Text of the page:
Sitafloxacin roles in the treatment of bacterial infections

12 December, 2019

Dr Sombat Leelasupasri, MD, PhD

Infectious disease consultant, Phyathai II Hospital, Thailand


Sitafloxacin, a fluoroquinolone, is a newer generation wide-spectrum antibiotic that has been shown to be active against Gram-positive and -negative bacteria, including those that have developed resistance to other antibiotics.2-4 It is indicated for the treatment of various bacterial infections, including respiratory and urinary tract infections.2 In addition, sitafloxacin was also demonstrated to be effective against antimicrobial resistant bacteria including the strains resistant to other fluoroquinolones.2,5-7

This interview session features Dr Sombat Leelasupasri, an infectious disease consultant at the Phyathai II Hospital, in a discussion on the role of sitafloxacin in the combatting the rise of drug-resistant infections.


Q1. What is the current epidemiology of bacterial infections in Thailand? Based on your clinical experience, what is the estimated percentage of infections caused by antimicrobial resistant pathogens in your centre? What are the challenges you encounter in the management of antimicrobial resistant infections?

A1: In Thailand, antimicrobial resistant infections caused by Gram-negative bacilli are more prevalent compared with those caused by Gram-positive cocci. One of the major concerns in Thailand is the development of resistance against the last-line antibiotics, such as carbapenem. In 2018, the National Antimicrobial Resistance Surveillance Center, Thailand (NARST) has reported that about 55.5% of Acinetobacter baumannii and 20% of Pseudomonas aeruginosa isolated in Thailand were carbapenem-resistant.8 Among Enterobacteriaceae, less than 5% of Escherichia coli and 10% of Klebsiella pneumoniae isolates were also found to be carbapenem-resistant.8 Meanwhile, the NARST also reported that extended spectrum beta-lactamases (ESBL) -producing bacteria consist of 46% and 48% of E. coli and K. pneumoniae isolates, respectively.8 In the Phyathai II Hospital, the prevalence of carbapenem-resistant Enterobacteriaceae and carbapenem-resistant A. baumannii (CRAB) were found to be less than 5% and 50–60%, respectively. The most challenging case of antimicrobial resistance is ventilator-associated pneumonia (VAP) caused by CRAB.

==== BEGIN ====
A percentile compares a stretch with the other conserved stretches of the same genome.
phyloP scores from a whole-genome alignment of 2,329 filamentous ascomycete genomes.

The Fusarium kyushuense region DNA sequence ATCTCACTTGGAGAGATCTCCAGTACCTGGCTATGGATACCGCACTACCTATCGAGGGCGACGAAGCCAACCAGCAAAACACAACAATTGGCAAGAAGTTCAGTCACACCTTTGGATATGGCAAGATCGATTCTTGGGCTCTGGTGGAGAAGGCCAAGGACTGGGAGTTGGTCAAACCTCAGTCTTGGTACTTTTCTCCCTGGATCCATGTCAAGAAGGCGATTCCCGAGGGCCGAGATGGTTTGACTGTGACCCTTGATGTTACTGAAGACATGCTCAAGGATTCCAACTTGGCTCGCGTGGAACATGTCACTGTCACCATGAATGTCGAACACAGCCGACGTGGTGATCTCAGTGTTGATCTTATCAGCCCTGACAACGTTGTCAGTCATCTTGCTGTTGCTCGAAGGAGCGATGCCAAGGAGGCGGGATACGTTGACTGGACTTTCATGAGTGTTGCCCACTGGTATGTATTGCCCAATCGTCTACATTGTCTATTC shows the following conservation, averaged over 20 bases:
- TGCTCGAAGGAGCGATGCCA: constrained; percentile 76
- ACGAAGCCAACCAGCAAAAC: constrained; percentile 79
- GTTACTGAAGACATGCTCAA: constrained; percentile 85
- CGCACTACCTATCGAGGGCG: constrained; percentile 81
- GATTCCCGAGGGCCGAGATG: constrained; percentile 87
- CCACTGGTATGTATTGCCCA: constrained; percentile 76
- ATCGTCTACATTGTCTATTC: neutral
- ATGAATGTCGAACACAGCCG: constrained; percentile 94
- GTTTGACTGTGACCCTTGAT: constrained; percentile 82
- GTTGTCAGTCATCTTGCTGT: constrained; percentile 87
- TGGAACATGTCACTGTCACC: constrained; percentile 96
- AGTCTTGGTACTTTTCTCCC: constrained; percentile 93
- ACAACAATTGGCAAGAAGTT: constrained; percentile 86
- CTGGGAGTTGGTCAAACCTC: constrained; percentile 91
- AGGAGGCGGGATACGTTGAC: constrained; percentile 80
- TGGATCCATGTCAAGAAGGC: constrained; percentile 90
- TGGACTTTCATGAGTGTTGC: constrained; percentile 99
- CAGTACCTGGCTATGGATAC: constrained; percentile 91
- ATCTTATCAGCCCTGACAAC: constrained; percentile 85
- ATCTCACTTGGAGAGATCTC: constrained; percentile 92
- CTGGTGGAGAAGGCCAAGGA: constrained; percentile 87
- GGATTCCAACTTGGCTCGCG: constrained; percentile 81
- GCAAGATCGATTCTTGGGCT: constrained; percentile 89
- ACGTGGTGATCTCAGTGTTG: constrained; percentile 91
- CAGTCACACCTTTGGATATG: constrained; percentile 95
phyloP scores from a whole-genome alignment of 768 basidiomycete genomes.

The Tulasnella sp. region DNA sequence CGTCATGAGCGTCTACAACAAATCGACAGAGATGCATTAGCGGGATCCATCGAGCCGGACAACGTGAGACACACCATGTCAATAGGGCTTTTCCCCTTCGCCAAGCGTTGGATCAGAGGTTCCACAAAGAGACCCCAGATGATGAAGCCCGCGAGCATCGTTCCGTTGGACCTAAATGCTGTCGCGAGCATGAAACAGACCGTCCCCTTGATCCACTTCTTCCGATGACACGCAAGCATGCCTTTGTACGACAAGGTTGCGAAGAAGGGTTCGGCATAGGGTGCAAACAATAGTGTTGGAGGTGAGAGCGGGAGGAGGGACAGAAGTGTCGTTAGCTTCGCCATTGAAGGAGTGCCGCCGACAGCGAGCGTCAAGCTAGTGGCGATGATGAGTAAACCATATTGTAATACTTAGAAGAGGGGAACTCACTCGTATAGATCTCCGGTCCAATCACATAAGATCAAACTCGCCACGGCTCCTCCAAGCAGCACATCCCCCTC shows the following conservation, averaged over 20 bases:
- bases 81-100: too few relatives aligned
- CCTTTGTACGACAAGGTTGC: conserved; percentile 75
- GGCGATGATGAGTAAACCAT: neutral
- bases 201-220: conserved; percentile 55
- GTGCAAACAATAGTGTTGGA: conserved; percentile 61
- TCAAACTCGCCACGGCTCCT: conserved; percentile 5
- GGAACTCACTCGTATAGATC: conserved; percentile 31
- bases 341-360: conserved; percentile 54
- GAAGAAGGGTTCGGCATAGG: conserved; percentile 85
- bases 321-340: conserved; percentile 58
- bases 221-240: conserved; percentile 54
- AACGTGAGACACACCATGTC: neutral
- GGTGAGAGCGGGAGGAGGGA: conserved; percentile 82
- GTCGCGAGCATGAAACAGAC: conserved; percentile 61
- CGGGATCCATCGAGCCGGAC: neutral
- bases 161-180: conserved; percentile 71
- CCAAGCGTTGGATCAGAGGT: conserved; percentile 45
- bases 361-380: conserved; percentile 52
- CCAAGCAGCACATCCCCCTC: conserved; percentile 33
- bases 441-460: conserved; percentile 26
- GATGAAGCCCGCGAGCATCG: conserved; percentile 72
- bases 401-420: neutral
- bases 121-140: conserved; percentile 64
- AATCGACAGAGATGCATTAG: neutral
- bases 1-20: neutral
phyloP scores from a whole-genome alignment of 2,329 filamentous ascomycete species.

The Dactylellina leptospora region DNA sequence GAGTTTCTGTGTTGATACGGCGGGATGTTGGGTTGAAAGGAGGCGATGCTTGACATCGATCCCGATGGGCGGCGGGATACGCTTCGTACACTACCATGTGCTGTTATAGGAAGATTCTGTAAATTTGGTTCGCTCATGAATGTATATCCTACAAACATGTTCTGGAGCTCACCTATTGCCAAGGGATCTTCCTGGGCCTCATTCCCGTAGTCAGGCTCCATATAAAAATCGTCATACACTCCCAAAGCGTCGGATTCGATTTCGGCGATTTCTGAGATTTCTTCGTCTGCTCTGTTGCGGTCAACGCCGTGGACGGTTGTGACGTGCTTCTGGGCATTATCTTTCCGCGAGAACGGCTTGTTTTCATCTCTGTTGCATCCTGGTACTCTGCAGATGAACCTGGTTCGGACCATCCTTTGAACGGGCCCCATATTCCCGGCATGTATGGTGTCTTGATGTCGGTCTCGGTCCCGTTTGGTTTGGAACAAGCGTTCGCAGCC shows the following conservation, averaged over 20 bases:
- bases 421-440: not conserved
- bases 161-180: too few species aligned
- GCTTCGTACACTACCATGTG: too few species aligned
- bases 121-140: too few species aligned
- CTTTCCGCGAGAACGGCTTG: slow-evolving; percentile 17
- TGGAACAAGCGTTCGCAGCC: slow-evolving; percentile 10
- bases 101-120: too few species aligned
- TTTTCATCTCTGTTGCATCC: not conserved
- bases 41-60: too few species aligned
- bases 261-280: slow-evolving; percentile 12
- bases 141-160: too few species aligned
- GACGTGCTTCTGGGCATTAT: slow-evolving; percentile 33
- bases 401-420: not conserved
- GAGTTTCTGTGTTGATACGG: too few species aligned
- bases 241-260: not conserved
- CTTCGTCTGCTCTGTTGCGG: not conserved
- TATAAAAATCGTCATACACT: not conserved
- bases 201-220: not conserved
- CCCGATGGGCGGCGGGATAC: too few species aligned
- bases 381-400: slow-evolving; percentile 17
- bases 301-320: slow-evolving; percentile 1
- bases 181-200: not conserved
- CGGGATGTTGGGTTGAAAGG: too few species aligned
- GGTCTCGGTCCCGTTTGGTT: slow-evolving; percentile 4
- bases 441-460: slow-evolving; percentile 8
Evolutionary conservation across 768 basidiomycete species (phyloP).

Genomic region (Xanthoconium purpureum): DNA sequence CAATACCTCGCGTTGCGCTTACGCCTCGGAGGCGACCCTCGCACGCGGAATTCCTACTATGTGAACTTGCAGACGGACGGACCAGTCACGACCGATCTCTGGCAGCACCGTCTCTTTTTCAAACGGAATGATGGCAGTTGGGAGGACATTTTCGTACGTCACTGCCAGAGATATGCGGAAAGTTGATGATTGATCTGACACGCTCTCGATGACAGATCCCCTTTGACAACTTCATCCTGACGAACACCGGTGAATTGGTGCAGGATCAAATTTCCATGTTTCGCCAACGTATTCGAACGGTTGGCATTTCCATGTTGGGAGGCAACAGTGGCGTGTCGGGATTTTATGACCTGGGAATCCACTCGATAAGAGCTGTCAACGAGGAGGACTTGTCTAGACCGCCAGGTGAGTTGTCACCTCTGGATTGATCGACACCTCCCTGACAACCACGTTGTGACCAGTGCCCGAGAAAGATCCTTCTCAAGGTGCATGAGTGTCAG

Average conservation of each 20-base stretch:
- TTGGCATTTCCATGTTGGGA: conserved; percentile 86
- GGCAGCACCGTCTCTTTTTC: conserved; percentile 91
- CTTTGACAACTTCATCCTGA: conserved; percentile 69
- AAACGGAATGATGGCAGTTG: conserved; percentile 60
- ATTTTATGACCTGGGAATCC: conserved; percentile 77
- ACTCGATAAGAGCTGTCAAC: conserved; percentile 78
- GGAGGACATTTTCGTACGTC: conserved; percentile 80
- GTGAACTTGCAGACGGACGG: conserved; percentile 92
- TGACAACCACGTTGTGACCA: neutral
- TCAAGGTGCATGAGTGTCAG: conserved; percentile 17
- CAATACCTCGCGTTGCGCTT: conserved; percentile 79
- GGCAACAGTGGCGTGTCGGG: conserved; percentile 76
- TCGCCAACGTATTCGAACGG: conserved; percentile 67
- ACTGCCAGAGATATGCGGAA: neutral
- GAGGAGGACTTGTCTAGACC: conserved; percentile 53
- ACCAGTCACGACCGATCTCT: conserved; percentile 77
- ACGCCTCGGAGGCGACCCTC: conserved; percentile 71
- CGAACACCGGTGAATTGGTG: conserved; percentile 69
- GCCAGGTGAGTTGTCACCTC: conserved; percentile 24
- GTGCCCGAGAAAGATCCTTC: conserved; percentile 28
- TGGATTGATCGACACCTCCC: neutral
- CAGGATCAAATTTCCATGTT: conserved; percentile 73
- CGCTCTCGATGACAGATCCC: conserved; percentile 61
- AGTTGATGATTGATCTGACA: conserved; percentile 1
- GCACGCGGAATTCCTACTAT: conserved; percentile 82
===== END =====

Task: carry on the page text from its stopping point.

Q2. Sitafloxacin is a newer generation of fluoroquinolone that may be used for the treatment of bacterial infections.2 What are the criteria for sitafloxacin use? Based on your experience, what is the clinical efficacy of sitafloxacin in your patients?

A2: Based on my clinical experience, sitafloxacin may be used for Gram-negative infections, especially for complicated urinary tract and lower respiratory tract infections. It may also be considered in combination with metronidazole in intra-abdominal infections caused by ESBL-producing bacteria. In my opinion, due to high rate of sitafloxacin susceptibility, sitafloxacin 100 mg twice daily should be considered as an adjunctive therapy to the treatment with colistin and carbapenem in patients with VAP. The dose consideration is based on minimum inhibitory concentration (MIC) breakpoint of ≤2 mcg/ml, used in studies in Thailand.9,10 The dose is maintained if the sensitivity result shows intermediate resistance, or reduced to 50 mg twice daily if the bacteria were susceptible to sitafloxacin (MIC <1 mcg/ml). Because of higher MIC90 distribution of sitafloxacin against Gram-negative bacilli isolated from Thai patients, compared with those of Japanese patients,9-11 I prefer 100 mg twice daily administration for empirical treatment. Based on my experience, sitafloxacin is efficacious especially in urinary tract infection (UTI); more than 90% of UTI cases under my care show improvement with sitafloxacin.

Q3. A few strains of bacteria, such as E. coli, have also reportedly developed resistance against fluoroquinolones.12 How frequent do you encounter fluoroquinolone-resistant cases in your clinical practice? Would sitafloxacin have a role in managing these cases?

A3: A study showed that fluoroquinolone-resistant bacteria were isolated in 51% of urine samples collected from Thai patients, which was comparable to that reported for other Asia Pacific countries.13 Based on my clinical experience, sitafloxacin may be considered in these cases especially in UTIs. However, it should also depend on the sensitivity test result.

Q4. Sitafloxacin use has been associated with a few side effects, such as gastrointestinal and hepatic function disorders.14 How common are these side effects and how are they addressed in clinical practice?

A4: Based on my clinical experience, side effects related to the use of sitafloxacin are uncommon. Only a few complaints of stomach discomfort, somnolence and non-restorative sleep were reported by my patients. One case of dysglycaemia was found in a diabetic patient. However, there was no reported case of transaminitis, haematological side effects or prolonged QT interval. In case of side effects, dose adjustment or treatment withdrawal will be considered depending on the goal of treatment, patient’s tolerability and availability of alternative drugs. In case of prolonged QT, the Thailand Food and Drug Administration and the manufacturer must be notified.


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